Woman holding a child shown at two ages, infant and toddler, superimposed on one another

A new study from the University of Virginia’s Department of Psychology offers evidence to suggest how experience in infancy could affect gene expression in a developing child. The research field of epigenetics examines how environmental factors, from diet to family dynamics, might affect how or to what degree particular genes are “switched on” or “switched off.” In a study published in Science Advances, a research team led by Dr. Kathleen Krol found evidence to suggest that when mothers actively engage with their infants, there is a positive effect on expression of the infant’s oxytocin receptor gene.

As Krol explains, oxytocin—sometimes informally referred to as the “love” or “bonding” hormone—is an important regulator of healthy social behaviors, such as how we perceive emotions, how empathetic we are and how much we trust others. In the study, Krol and her team observed mothers and babies interacting at 5 months. They also took saliva samples from both mother and baby at that time, and then again when the babies were 18 months old, examining these samples for a chemical modification—known as “DNA methylation”—on the oxytocin receptor gene. Animal studies, Krol says, have shown that “the greater amount of DNA methylation on a gene, the less expression of that gene.” The researchers found that the more engaged mothers were with their infants at 5 months, “the greater the reduction in DNA methylation the infant showed one year later,” Krol says.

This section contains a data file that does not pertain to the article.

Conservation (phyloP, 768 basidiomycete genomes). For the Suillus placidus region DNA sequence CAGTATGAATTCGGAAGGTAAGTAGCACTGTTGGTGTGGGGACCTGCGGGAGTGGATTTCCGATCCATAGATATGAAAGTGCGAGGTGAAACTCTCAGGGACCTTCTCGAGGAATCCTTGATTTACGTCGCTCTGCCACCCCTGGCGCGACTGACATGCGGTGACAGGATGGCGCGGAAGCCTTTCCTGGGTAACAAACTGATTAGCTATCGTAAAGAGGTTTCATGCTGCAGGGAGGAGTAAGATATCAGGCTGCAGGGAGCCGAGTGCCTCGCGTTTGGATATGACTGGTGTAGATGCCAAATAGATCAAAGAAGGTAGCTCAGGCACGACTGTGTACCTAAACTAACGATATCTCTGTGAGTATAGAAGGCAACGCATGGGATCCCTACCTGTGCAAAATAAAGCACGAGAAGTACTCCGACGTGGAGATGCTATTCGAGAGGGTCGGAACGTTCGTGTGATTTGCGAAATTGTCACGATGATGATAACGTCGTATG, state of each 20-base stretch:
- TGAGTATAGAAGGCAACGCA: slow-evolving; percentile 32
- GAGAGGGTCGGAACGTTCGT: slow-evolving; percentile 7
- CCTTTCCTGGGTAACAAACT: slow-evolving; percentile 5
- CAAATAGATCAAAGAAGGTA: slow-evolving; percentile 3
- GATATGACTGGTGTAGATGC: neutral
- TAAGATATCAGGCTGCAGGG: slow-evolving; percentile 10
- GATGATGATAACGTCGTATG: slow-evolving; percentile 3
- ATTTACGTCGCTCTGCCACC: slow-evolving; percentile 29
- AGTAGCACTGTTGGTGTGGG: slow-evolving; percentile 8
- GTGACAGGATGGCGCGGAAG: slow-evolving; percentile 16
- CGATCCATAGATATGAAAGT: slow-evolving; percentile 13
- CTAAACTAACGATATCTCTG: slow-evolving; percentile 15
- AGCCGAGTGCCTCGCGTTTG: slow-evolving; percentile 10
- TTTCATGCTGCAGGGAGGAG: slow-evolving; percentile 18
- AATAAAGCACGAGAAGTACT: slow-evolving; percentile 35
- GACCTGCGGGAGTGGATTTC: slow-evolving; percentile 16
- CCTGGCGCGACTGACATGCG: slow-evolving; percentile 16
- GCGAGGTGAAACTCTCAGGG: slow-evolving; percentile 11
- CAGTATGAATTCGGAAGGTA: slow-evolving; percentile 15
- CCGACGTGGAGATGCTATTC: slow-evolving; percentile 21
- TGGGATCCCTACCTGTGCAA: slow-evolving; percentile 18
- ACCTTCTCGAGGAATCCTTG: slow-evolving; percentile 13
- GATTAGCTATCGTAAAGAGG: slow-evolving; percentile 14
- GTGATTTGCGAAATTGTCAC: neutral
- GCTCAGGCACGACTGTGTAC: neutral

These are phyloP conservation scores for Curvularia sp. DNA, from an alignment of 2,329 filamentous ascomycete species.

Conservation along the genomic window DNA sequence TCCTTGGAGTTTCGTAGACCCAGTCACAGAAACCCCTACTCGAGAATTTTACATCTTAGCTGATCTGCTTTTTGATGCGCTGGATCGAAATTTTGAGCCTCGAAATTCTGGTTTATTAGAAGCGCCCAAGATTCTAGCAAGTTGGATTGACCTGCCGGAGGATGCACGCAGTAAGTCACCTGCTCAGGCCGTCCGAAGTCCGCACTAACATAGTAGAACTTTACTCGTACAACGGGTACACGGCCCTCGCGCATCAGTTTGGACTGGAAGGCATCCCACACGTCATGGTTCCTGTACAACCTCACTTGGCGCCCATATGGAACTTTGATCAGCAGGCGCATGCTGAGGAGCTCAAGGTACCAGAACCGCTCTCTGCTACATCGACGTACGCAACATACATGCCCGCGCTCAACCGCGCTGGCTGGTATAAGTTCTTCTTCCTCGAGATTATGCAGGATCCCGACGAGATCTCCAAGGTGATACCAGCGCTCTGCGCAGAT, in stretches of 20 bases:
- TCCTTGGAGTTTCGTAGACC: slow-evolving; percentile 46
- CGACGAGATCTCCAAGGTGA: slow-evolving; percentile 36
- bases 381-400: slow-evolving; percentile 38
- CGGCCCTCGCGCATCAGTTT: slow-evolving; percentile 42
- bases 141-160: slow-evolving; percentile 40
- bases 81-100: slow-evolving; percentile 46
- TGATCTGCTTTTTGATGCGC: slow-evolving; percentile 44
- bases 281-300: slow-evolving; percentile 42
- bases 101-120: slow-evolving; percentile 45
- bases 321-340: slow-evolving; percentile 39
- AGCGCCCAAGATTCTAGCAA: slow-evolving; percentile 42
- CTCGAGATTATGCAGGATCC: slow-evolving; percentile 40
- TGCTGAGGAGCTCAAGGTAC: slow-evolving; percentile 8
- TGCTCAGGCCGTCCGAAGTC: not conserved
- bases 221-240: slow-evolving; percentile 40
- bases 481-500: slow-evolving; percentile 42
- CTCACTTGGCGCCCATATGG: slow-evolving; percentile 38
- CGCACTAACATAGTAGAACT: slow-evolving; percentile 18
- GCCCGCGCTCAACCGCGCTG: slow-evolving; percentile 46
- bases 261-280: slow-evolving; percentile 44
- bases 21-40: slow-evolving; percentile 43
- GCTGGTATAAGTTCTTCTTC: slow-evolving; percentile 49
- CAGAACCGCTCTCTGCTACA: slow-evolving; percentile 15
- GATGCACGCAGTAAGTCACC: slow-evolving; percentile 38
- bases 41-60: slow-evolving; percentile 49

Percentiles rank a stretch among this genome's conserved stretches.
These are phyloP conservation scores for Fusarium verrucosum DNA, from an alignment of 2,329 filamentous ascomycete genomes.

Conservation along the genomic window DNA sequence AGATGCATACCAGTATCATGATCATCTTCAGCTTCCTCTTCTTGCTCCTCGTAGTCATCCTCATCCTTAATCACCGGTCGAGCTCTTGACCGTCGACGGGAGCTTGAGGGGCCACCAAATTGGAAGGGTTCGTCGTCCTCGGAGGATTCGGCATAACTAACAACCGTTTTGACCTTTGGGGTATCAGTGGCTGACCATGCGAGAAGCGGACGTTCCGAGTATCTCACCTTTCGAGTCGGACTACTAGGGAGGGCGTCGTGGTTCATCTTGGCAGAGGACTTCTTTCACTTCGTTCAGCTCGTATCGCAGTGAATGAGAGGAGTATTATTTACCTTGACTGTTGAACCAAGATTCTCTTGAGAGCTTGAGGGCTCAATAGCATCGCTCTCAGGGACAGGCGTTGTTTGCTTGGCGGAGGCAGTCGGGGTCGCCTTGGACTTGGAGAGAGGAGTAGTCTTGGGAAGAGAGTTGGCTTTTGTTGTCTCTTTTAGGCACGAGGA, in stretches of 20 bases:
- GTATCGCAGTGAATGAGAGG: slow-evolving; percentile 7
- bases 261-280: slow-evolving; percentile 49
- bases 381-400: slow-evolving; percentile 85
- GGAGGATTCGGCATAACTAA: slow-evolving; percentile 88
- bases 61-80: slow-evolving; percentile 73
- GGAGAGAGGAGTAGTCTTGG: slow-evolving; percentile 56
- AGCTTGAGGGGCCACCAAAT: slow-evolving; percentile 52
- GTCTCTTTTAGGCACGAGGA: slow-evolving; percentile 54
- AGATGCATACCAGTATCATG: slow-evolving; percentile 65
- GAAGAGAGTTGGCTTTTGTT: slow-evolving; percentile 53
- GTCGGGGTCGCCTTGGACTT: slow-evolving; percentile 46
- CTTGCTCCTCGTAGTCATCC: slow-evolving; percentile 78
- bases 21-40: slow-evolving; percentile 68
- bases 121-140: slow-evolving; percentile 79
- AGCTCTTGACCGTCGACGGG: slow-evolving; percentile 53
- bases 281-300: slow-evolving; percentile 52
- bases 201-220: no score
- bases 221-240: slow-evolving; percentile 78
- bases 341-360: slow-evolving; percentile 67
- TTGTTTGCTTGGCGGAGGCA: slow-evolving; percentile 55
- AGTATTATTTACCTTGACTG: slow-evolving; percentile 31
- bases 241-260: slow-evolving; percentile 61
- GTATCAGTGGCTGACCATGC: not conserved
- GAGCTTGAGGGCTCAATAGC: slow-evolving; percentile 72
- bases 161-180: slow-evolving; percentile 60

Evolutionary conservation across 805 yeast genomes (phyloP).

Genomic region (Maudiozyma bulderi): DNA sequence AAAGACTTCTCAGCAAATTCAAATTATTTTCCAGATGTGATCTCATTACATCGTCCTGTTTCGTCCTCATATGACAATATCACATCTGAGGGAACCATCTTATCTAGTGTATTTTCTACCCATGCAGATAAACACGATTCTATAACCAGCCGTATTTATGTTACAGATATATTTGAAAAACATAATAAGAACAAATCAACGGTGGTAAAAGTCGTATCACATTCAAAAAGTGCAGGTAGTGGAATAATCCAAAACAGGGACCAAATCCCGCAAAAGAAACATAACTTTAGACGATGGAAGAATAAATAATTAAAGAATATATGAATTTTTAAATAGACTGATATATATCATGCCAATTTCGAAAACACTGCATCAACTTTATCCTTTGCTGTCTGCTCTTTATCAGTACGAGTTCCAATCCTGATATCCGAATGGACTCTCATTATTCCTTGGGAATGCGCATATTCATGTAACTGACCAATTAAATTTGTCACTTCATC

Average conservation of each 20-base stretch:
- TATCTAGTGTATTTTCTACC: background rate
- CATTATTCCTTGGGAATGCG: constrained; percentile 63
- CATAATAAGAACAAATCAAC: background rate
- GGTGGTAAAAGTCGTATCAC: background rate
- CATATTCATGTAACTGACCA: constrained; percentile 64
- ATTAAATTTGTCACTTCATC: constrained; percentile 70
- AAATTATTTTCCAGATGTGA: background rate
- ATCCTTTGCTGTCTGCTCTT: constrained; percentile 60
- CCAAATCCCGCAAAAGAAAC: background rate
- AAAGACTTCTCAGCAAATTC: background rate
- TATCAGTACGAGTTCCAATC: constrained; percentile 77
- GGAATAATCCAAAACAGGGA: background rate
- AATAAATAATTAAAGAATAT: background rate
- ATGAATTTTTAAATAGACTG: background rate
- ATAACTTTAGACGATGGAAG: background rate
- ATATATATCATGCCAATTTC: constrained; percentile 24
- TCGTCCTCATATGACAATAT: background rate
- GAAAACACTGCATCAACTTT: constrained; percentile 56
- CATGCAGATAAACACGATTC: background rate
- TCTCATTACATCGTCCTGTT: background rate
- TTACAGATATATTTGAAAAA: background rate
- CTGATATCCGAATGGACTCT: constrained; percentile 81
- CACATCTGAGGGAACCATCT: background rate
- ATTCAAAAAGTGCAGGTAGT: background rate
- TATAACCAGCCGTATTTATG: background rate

With a large body of research demonstrating the connection between early caregiving environment and healthy child development, Krol’s research suggests a potential biological mechanism, she says, for “how the mom’s behavior is impacting how her infant’s oxytocin system is developing.”